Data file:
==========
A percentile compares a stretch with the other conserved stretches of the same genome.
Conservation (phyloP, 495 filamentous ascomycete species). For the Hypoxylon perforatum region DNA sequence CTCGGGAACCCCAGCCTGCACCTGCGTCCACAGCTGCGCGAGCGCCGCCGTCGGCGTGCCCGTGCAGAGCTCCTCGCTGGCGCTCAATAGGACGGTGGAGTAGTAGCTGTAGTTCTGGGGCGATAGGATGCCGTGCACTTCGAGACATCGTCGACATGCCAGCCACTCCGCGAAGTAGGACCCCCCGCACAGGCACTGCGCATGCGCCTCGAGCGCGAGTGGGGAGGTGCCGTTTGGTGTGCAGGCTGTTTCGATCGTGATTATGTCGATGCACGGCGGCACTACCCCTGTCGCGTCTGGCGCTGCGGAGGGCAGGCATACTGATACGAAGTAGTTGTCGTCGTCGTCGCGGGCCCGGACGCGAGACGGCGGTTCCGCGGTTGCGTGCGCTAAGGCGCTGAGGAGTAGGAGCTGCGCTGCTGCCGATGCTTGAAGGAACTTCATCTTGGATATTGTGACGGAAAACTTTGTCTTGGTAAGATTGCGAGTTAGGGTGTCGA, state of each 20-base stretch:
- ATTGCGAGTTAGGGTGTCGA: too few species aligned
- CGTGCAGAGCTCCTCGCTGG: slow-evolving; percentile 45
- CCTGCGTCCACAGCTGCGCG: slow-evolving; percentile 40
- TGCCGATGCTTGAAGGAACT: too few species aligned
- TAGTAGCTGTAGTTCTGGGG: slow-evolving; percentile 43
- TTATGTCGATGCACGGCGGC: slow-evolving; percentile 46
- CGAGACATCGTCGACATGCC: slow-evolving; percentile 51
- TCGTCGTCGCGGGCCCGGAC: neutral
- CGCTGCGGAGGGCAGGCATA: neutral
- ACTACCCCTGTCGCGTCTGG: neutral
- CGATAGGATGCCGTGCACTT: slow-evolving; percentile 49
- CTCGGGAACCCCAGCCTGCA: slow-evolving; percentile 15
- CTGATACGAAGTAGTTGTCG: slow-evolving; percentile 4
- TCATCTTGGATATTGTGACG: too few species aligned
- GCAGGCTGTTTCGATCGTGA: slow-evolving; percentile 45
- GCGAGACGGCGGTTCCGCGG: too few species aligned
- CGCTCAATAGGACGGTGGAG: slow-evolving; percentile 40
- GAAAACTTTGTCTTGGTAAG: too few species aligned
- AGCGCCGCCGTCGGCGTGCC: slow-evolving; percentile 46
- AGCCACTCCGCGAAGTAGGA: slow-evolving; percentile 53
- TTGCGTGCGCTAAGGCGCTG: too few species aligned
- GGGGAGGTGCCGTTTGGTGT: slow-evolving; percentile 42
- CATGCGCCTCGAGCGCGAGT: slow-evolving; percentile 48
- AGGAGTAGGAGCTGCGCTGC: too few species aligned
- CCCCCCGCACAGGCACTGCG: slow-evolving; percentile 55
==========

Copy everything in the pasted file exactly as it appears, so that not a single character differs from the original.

A percentile compares a stretch with the other conserved stretches of the same genome.
Conservation (phyloP, 495 filamentous ascomycete species). For the Hypoxylon perforatum region DNA sequence CTCGGGAACCCCAGCCTGCACCTGCGTCCACAGCTGCGCGAGCGCCGCCGTCGGCGTGCCCGTGCAGAGCTCCTCGCTGGCGCTCAATAGGACGGTGGAGTAGTAGCTGTAGTTCTGGGGCGATAGGATGCCGTGCACTTCGAGACATCGTCGACATGCCAGCCACTCCGCGAAGTAGGACCCCCCGCACAGGCACTGCGCATGCGCCTCGAGCGCGAGTGGGGAGGTGCCGTTTGGTGTGCAGGCTGTTTCGATCGTGATTATGTCGATGCACGGCGGCACTACCCCTGTCGCGTCTGGCGCTGCGGAGGGCAGGCATACTGATACGAAGTAGTTGTCGTCGTCGTCGCGGGCCCGGACGCGAGACGGCGGTTCCGCGGTTGCGTGCGCTAAGGCGCTGAGGAGTAGGAGCTGCGCTGCTGCCGATGCTTGAAGGAACTTCATCTTGGATATTGTGACGGAAAACTTTGTCTTGGTAAGATTGCGAGTTAGGGTGTCGA, state of each 20-base stretch:
- ATTGCGAGTTAGGGTGTCGA: too few species aligned
- CGTGCAGAGCTCCTCGCTGG: slow-evolving; percentile 45
- CCTGCGTCCACAGCTGCGCG: slow-evolving; percentile 40
- TGCCGATGCTTGAAGGAACT: too few species aligned
- TAGTAGCTGTAGTTCTGGGG: slow-evolving; percentile 43
- TTATGTCGATGCACGGCGGC: slow-evolving; percentile 46
- CGAGACATCGTCGACATGCC: slow-evolving; percentile 51
- TCGTCGTCGCGGGCCCGGAC: neutral
- CGCTGCGGAGGGCAGGCATA: neutral
- ACTACCCCTGTCGCGTCTGG: neutral
- CGATAGGATGCCGTGCACTT: slow-evolving; percentile 49
- CTCGGGAACCCCAGCCTGCA: slow-evolving; percentile 15
- CTGATACGAAGTAGTTGTCG: slow-evolving; percentile 4
- TCATCTTGGATATTGTGACG: too few species aligned
- GCAGGCTGTTTCGATCGTGA: slow-evolving; percentile 45
- GCGAGACGGCGGTTCCGCGG: too few species aligned
- CGCTCAATAGGACGGTGGAG: slow-evolving; percentile 40
- GAAAACTTTGTCTTGGTAAG: too few species aligned
- AGCGCCGCCGTCGGCGTGCC: slow-evolving; percentile 46
- AGCCACTCCGCGAAGTAGGA: slow-evolving; percentile 53
- TTGCGTGCGCTAAGGCGCTG: too few species aligned
- GGGGAGGTGCCGTTTGGTGT: slow-evolving; percentile 42
- CATGCGCCTCGAGCGCGAGT: slow-evolving; percentile 48
- AGGAGTAGGAGCTGCGCTGC: too few species aligned
- CCCCCCGCACAGGCACTGCG: slow-evolving; percentile 55